USC scientists have evidence found that the Earth’s inner core oscillates, contradicting previously accepted models that suggested it consistently rotates at a faster rate than the planet’s surface.
Their study, published today in Science Advances, shows that the inner core changed direction in the six-year period from 1969-74, according to the analysis of seismic data. The scientists say their model of inner core movement also explains the variation in the length of day, which has been shown to oscillate persistently for the past several decades.
“From our findings, we can see the Earth’s surface shifts compared to its inner core, as people have asserted for 20 years,” said John E. Vidale, co-author of the study and Dean’s Professor of Earth Sciences at USC Dornsife College of Letters, Arts and Sciences. “However, our latest observations show that the inner core spun slightly slower from 1969-71 and then moved the other direction from 1971-74. We also note that the length of day grew and shrank as would be predicted.
“The coincidence of those two observations makes oscillation the likely interpretation.”
Analysis of atomic tests pinpoints rotation rate and direction
Our understanding of the inner core has expanded in the past 30 years. The inner core — a hot, dense ball of solid iron the size of Pluto — has been shown to move and/or change over decades. It’s also impossible to observe directly, meaning researchers struggle through indirect measurements to explain the pattern, speed and cause of the movement and changes.
Research published in 1996 was the first to propose the inner core rotates faster than the rest of the planet — also known as super-rotation — at roughly 1 degree per year. Subsequent findings from Vidale reinforced the idea that the inner core super-rotates, albeit at a slower rate.
Utilizing data from the Large Aperture Seismic Array (LASA), a US Air Force facility in Montana, researcher Wei Wang and Vidale found the inner core rotated slower than previously predicted, approximately 0.1 degrees per year. The study analyzed waves generated from Soviet underground nuclear bomb tests from 1971-74 in the Arctic archipelago Novaya Zemlya using a novel beamforming developed by Vidale.
The new findings emerged when Wang and Vidale applied the same methodology to a pair of earlier atomic tests beneath Amchitka Island at the tip of the Alaskan archipelago — Milrow in 1969 and Cannikin in 1971. Measuring the compressional waves resulting from the nuclear explosions, they discovered the inner core had reversed direction, sub-rotating at least a tenth of a degree per year.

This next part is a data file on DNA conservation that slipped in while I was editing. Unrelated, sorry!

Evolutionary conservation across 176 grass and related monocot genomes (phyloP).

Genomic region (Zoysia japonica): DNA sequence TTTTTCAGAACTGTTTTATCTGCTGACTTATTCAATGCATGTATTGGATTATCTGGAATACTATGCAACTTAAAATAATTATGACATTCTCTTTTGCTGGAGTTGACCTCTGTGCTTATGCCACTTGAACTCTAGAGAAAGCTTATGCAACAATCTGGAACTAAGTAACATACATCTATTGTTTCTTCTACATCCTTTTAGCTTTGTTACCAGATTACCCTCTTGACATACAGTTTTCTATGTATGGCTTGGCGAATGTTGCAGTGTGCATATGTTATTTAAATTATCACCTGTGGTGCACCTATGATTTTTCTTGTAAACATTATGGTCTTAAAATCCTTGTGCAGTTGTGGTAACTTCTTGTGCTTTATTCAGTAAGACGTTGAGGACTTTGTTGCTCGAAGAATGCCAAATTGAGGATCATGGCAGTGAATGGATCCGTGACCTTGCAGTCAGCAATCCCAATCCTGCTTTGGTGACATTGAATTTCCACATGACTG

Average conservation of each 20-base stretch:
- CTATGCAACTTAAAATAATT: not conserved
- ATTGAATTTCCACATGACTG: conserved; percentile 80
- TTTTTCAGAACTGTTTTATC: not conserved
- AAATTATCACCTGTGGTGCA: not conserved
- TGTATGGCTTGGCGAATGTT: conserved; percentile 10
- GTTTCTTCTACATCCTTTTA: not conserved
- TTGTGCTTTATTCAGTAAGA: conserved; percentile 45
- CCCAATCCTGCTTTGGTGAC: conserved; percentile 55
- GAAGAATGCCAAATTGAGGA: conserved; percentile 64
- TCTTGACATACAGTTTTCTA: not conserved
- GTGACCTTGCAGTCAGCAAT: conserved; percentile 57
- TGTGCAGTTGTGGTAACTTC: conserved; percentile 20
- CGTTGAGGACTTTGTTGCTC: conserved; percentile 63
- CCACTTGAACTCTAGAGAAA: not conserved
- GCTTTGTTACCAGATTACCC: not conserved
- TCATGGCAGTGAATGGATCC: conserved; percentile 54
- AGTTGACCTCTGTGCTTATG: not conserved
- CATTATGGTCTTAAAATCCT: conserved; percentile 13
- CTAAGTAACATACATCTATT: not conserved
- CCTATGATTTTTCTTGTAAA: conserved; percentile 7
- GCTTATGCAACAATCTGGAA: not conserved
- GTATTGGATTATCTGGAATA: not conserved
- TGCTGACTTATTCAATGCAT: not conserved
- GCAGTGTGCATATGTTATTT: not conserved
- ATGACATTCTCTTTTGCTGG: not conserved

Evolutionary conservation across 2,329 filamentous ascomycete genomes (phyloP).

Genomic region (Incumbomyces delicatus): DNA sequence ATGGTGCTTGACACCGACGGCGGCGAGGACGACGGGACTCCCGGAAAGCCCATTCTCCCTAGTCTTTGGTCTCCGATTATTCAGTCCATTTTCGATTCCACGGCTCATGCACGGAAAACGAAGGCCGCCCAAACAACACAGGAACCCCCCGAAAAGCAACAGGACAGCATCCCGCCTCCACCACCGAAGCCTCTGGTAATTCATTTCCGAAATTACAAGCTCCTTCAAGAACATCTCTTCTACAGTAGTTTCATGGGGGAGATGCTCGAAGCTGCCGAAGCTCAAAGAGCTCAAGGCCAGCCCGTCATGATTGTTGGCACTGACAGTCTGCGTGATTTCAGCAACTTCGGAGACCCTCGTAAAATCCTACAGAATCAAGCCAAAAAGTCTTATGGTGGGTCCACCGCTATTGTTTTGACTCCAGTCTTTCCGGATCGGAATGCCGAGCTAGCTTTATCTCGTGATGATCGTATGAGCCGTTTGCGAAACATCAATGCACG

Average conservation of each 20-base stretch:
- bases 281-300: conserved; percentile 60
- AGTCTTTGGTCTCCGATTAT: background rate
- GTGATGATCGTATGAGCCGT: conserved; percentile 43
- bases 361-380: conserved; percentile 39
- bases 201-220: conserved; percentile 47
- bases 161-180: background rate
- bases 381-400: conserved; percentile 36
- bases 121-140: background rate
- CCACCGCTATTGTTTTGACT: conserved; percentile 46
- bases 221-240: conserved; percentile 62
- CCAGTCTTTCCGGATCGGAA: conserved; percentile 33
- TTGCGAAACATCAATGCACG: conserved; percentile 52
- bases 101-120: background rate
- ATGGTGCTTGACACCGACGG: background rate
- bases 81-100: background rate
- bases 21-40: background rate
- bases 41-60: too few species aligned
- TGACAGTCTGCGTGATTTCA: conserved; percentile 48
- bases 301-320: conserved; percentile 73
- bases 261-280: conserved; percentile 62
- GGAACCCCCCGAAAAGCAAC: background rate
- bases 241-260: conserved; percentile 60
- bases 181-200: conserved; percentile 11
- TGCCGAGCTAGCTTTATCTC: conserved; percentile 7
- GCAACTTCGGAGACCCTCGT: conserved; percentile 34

This latest study marked the first time the well-known six-year oscillation had been indicated through direct seismological observation.
“The idea the inner core oscillates was a model that was out there, but the community has been split on whether it was viable,” Vidale says. “We went into this expecting to see the same rotation direction and rate in the earlier pair of atomic tests, but instead we saw the opposite. We were quite surprised to find that it was moving in the other direction.”
Future research to dig deeper into why inner core formed
Vidale and Wang both noted future research would depend on finding sufficiently precise observations to compare against these results. By using seismological data from atomic tests in previous studies, they have been able to pinpoint the exact location and time of the very simple seismic event, says Wang. However, the Montana LASA closed in 1978 and the era of US underground atomic testing is over, meaning that the researchers would need to rely on comparatively imprecise earthquake data, even with recent advances in instrumentation.
The study does support the speculation that the inner core oscillates based on variations in the length of day — plus or minus 0.2 seconds over six years — and geomagnetic fields, both of which match the theory in both amplitude and phase. Vidale says the findings provide a compelling theory for many questions posed by the research community.
“The inner core is not fixed — it’s moving under our feet, and it seems to be going back and forth a couple of kilometers every six years,” Vidale said. “One of the questions we tried to answer is, does the inner core progressively move or is it mostly locked compared to everything else in the long term? We’re trying to understand how the inner core formed and how it moves over time — This is an important step in better understanding this process.”
Materials provided by University of Southern California. Original written by Paul McQuiston. Note: Content may be edited for style and length.